For over 50 years, consumers have been advised to limit eggs in their diet to two per day at most, because eggs contain significant amounts of dietary cholesterol. In recent years, the foundation for this advice has eroded as medical opinion has increasingly affirmed that cholesterol in one’s diet is not related to the levels of LDL (bad) cholesterol in the blood.
In February of this year a formal report from the Federal Dietary Guidelines Advisory Committee, joint initiative of the Secretaries of the U.S. Department of Health and Human Services (HHS) and the U.S. Department of Agriculture (USDA) , advised the agencies that it no longer recommends a limit on dietary cholesterol; its prior recommendation had been a 300 milligrams per day limit, about the amount of cholesterol found in two eggs. The committee “reviewed numerous studies that showed no correlation between dietary cholesterol and serum cholesterol, or “bad” cholesterol present in the blood, and determined that cholesterol was not “a nutrient of concern for overconsumption.”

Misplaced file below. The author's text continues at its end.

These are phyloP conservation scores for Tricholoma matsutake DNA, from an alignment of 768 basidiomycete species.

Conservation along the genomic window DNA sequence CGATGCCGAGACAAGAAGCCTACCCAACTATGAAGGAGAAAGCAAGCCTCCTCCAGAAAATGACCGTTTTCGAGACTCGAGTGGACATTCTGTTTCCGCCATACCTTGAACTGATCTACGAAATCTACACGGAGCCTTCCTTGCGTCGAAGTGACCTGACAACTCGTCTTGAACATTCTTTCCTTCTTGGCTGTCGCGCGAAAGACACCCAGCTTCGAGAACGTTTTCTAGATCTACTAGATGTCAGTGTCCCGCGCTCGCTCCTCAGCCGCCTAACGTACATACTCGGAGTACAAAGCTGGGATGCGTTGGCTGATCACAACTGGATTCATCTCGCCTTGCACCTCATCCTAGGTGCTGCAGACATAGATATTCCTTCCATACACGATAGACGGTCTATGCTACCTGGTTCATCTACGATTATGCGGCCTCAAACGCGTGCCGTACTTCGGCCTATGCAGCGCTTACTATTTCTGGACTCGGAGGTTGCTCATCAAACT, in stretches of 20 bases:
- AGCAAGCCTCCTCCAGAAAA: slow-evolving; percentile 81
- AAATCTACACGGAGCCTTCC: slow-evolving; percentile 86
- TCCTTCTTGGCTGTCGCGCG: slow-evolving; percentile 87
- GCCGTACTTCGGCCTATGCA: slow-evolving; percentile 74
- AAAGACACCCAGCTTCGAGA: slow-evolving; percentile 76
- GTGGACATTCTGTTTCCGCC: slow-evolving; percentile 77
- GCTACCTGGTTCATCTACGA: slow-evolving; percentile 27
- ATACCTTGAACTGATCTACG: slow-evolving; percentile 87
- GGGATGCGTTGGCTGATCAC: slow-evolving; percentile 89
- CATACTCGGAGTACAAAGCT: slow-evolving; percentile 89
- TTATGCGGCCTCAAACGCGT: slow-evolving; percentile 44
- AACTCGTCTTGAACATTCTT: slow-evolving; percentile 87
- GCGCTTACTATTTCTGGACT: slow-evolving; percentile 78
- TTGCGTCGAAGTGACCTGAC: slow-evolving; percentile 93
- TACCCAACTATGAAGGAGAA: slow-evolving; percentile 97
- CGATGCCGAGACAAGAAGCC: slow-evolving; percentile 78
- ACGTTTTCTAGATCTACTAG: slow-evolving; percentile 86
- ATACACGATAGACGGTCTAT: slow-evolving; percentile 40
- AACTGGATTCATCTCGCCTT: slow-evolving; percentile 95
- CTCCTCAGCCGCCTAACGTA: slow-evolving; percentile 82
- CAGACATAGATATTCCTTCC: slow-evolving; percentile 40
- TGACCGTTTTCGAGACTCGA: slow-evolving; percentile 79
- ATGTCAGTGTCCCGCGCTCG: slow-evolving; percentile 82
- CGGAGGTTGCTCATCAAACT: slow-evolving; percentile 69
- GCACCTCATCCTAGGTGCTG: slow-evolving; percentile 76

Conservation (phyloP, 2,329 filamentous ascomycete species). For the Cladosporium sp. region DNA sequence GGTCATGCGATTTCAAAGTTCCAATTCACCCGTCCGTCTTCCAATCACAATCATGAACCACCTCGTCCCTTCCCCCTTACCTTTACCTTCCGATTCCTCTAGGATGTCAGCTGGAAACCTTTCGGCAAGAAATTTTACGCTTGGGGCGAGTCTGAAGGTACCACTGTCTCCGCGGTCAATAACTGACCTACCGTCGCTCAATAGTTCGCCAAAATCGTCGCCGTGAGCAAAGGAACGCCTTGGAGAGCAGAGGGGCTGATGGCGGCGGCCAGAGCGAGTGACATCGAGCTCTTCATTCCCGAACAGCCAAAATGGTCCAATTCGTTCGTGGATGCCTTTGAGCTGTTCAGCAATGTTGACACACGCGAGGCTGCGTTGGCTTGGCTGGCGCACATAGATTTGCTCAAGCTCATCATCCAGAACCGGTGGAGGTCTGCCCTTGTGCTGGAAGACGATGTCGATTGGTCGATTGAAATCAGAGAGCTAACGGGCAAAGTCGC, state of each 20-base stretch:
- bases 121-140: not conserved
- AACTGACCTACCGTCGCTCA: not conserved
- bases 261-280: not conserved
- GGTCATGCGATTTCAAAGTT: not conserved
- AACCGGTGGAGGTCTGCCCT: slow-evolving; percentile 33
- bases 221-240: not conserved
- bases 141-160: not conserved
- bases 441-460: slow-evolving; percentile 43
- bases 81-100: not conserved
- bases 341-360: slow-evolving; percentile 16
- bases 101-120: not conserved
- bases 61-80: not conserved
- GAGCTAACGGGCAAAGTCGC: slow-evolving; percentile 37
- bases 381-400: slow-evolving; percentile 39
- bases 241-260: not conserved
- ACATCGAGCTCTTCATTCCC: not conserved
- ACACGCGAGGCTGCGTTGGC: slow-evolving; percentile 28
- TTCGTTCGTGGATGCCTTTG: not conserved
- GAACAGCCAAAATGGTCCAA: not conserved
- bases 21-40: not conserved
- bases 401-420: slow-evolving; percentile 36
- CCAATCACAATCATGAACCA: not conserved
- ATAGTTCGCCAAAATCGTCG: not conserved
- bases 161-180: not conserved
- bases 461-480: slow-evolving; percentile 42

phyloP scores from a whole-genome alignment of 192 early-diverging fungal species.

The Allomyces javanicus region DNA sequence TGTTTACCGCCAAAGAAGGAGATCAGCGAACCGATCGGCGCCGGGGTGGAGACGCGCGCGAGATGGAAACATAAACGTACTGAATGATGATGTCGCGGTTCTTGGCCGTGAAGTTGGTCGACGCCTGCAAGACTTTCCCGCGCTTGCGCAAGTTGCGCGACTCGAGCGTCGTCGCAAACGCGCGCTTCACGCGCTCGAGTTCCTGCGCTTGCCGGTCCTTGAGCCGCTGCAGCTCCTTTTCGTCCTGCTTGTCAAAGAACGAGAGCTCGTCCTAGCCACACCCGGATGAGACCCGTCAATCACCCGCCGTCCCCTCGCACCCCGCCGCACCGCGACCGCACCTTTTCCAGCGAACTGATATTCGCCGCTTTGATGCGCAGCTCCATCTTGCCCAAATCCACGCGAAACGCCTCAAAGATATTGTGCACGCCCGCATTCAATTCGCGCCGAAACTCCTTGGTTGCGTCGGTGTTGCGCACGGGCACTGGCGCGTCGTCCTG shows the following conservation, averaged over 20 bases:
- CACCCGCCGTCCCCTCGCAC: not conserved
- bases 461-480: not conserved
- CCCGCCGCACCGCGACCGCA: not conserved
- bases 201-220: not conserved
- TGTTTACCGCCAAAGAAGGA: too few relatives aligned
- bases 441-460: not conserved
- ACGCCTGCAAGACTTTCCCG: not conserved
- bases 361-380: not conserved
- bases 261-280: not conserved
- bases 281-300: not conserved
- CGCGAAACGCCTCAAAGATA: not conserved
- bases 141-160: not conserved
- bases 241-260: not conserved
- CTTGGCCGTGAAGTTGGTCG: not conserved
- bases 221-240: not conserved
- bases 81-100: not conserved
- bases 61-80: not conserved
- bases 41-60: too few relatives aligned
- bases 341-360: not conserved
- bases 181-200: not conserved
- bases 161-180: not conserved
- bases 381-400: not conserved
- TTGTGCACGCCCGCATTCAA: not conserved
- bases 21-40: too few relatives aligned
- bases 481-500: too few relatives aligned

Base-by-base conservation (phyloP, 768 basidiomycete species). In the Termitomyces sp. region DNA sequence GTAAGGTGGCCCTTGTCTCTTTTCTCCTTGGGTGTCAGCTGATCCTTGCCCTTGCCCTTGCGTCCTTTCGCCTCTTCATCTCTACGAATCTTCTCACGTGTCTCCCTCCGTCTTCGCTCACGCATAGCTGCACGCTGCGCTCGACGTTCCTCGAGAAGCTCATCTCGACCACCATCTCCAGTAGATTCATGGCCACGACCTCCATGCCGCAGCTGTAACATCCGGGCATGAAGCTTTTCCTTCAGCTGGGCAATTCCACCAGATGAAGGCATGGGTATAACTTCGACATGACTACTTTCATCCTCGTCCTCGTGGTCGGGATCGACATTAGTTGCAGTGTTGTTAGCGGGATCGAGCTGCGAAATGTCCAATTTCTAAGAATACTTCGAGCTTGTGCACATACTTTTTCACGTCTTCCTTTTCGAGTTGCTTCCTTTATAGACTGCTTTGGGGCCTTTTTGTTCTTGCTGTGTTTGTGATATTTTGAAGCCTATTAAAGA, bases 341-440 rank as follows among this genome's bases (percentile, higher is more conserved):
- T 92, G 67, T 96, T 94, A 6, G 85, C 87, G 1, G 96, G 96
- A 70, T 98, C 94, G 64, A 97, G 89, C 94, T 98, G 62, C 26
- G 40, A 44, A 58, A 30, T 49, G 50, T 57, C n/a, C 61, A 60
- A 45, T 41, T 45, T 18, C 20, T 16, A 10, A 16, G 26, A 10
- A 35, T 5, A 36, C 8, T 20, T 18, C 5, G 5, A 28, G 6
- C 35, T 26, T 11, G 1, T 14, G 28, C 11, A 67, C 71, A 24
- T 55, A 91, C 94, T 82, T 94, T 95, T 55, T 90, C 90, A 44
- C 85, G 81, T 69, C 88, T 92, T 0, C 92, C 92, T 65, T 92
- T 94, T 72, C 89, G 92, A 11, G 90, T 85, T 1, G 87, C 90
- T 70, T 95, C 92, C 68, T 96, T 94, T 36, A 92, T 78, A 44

This means that eggs may be safely consumed in any reasonable amount and frequency, just like any other healthy food, so feel free to buy and enjoy eggs without worrying about cholesterol.